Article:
Tuesday, May 29, 2012

Once upon a time, there was a boy named Chance. There was war in the region where Chance lived, and so his family had to abandon him. Chance was discovered by a man who raised him as his son, and then, when he was old enough to fight, entered him in the army. Chance had both of his arms cut off in the fighting, and decided to return to Rwanda to find his family…

I sit here trying to understand why it’s taken me almost two months to write about the CRC play. April is a blur of contrasting memories competing for space in my undecided narrative. Images of joyful drumming and tearful goodbyes are wedged unceremoniously between heated arguments, uncomfortable contracts, and confusing artistic compromises.

Chance’s family didn’t recognize the boy, who was all grown up and had no arms. The real Chance, they said, had arms and hands. But they took the boy in anyways. Chance’s mother had long since passed away, and his stepmother disliked him because he ate too much food. Eventually she had enough, and one night when he was sleeping, she picked him up and threw him in the river, where he was swallowed by an enormous fish.

We asked the boys to present us with their stories, hopes, and fears, and what they came up with was a bizarre but ultimately eloquent collection of scenes and stories that captured, quite poetically, their protected emotional state as they transitioned out of their lives as fighters and prepared themselves to meet and live with their long-lost families and communities.

The fish swam across the world and spit the boy up in America. On reaching the shore, Chance discovered that he had arms again. He met a rich man who taught him how to fly a plane. Chance returned to Rwanda in his plane. When his family saw him—able-bodied, rich, and flying a plane—they repented their decision to reject him, and asked him back into the family. But Chance rejected them in turn, and flew back to America where he lived happily ever after.

After an initial showing for the Programs Coordinator at the RDRC, the boys were given a speech asking them to reflect on what their time at the center had taught them. They were given pointed suggestions which were eagerly adopted and incorporated into the piece. Our free-flowing devised theatre collage was starting to look, in moments, like that dreaded monster of arts in the developing world: “NGO Theatre”.

The fish swam across the lake and spit the boy up in Gisenyi. On reaching the shore, Chance discovered that he had arms again. He met a commissioner from the RDRC, who brought him to the rehabilitation center and taught him valuable job skills, and how to read and write. Chance went home to see his family, and because he had arms and job skills, they wanted to take him back. But Chance was too proud, and rejected them. The RDRC man scolded Chance for his pride, and told him to make peace with his family. At the same time, Chance’s family lamented ever rejecting him. Chance returned to his family who embraced him with open arms, and they lived happily ever after.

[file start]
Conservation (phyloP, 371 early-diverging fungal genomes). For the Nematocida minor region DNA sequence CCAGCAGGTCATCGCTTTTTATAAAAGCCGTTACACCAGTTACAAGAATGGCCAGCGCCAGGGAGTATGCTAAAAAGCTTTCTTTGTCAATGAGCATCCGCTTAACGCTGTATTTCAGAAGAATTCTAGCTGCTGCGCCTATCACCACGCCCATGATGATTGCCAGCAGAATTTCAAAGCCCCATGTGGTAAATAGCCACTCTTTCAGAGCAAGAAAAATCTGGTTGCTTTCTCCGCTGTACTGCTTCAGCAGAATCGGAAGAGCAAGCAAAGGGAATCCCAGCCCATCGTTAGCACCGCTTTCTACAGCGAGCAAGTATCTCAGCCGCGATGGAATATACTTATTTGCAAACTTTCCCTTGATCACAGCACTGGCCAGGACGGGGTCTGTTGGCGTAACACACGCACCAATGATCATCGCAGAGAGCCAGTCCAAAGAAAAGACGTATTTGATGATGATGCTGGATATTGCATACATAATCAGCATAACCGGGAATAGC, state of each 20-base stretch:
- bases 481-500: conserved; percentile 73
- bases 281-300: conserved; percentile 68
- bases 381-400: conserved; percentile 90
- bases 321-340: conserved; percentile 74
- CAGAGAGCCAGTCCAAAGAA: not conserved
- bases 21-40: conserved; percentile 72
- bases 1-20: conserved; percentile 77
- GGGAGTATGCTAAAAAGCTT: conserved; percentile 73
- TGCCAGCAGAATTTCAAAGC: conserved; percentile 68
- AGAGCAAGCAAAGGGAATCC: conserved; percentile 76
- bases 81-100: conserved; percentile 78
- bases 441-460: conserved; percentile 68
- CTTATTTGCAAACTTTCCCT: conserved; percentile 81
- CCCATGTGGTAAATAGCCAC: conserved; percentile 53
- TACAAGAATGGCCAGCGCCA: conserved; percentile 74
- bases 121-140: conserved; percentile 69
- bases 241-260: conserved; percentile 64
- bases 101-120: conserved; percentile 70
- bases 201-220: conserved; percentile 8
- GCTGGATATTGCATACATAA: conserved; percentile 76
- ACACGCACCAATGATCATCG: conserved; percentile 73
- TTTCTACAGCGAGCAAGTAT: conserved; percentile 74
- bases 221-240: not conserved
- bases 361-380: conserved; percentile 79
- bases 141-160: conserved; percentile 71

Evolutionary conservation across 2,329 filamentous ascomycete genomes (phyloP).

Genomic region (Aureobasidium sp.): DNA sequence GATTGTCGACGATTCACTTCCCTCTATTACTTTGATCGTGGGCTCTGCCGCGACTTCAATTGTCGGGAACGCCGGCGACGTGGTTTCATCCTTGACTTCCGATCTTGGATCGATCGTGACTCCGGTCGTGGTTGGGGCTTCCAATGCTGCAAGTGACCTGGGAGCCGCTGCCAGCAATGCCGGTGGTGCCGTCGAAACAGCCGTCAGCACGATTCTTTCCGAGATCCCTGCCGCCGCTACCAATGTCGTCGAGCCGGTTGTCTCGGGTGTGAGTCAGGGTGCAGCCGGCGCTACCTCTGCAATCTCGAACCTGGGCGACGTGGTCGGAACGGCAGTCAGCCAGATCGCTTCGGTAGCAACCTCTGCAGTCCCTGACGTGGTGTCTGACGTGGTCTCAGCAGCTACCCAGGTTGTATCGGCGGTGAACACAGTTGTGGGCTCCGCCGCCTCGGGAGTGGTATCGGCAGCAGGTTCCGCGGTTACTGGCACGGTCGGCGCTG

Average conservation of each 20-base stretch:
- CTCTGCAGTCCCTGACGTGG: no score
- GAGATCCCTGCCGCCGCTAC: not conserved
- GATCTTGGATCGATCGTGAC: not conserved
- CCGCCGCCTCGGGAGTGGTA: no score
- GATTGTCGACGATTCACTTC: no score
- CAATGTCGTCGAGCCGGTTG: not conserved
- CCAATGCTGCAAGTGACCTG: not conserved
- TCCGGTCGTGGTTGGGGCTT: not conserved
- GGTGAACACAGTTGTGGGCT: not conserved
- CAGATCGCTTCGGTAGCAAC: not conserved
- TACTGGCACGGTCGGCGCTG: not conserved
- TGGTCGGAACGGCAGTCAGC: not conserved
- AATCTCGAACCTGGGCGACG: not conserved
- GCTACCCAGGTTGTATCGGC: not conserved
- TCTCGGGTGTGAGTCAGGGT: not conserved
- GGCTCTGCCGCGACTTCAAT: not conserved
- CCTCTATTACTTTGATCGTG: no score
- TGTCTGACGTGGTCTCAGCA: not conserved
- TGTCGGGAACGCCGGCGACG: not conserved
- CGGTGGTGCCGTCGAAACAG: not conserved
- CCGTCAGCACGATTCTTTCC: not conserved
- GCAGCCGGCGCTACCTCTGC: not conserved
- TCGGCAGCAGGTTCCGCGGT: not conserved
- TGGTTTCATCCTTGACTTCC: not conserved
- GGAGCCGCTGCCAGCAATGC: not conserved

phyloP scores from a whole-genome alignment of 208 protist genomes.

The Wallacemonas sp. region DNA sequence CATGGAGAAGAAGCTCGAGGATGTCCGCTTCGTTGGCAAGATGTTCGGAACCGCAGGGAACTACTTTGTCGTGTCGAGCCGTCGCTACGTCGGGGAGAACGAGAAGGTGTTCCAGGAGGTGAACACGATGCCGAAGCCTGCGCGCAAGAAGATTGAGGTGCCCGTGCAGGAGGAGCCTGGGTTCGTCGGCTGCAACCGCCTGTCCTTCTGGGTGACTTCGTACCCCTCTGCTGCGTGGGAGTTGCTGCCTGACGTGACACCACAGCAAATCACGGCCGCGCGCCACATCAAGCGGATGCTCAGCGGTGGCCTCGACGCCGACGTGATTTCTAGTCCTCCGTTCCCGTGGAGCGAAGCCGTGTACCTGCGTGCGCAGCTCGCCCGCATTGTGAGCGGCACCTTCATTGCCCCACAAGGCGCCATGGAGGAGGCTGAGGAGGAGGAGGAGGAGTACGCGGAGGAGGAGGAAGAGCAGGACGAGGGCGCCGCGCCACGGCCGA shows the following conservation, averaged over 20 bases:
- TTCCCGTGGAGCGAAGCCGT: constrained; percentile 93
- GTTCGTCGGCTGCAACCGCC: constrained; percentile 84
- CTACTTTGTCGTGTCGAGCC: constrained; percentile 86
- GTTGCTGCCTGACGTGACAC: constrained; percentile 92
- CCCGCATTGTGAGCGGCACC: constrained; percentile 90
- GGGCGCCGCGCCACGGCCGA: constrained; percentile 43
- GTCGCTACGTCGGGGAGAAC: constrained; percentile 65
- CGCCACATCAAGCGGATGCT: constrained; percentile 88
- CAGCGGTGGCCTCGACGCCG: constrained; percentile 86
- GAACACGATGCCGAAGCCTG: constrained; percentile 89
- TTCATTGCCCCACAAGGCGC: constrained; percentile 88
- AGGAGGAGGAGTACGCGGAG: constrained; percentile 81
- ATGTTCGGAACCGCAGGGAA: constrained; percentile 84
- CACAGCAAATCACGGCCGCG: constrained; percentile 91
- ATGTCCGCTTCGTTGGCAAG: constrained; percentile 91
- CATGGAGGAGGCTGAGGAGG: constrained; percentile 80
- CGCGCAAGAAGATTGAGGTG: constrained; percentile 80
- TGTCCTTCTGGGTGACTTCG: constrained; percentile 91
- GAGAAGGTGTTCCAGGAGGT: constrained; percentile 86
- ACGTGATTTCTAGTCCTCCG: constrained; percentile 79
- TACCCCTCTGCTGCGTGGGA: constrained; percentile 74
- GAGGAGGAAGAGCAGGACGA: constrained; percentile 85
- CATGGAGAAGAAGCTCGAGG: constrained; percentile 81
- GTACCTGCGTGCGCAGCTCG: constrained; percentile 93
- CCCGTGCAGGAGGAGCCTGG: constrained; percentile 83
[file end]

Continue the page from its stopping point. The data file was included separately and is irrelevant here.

So much was a fight in Rwanda. Just getting the T-shirts printed in the right color (a battle lost), at the right price (lost), in the right sizes (won), and in time for the show (won, barely) all took such an enormous amount of effort. We didn’t know for sure until 2 days before the performance whether or not the boys would even be allowed to perform at all. So I didn’t really get a chance to pick my battles, because I was necessarily immersed in so many just to tackle the simple logistical task of staging a play—any play. When the boys were asked to change parts of it, there were enough sound reasons provided (the need to combat FDLR propaganda, a desire to avoid awkward allusions to the slave trade…) that I didn’t really feel inclined to dig my heels in and fight yet another battle for the sake of “poetic voice and artistic authenticity.” Also, I was scared. I was scared that if I didn’t compromise a little, the whole project would be called off.

But at the end of the day, any disagreement was a simple question of aesthetic difference, and contrasting ideas about how change occurs. We all wanted to arrive at the same place; it’s just that I believed the best way to get there was through exploring process, whereas others believed in the effectiveness of propounding messages. And either or both of us may have been right. So that’s not why I took two months to write this. It’s not an anger thing, or even a fear thing.

I think, if I’m really honest, what happened in Rwanda was that I lost focus. My focus going in, my focus this whole year, has been “ex-fighters and their voice.” Their voice. And towards my last weeks in Kigali and Musanze, my focus got fractured and spread between filming rights and documentary crews and logo permissions and t-shirt orders. Coming away, looking at all of the things I fought for in those last weeks, I regret not having stood up for the only one that I actually deeply cared about: the boys’ thoughts and ideas. I’ve been waiting to post this last entry for Rwanda because there’s a poem that Crispin wrote which I wanted to publish here, in lieu of all of my rambling musings. Unfortunately, I don’t have that poem yet; it’s on a friend’s computer in Rwanda, because while my collaborators were translating the boys’ words and stories from Kinyarwanda to French and English for the subtitles, I was choreographing movements and calling T-shirt companies and running the sound board. 

I never learned Crispin’s poem. That’s why I haven’t posted anything yet. Because all of the other stuff, all of my little personal dramas, don’t actually matter as much. They take up space that should be saved for something else entirely.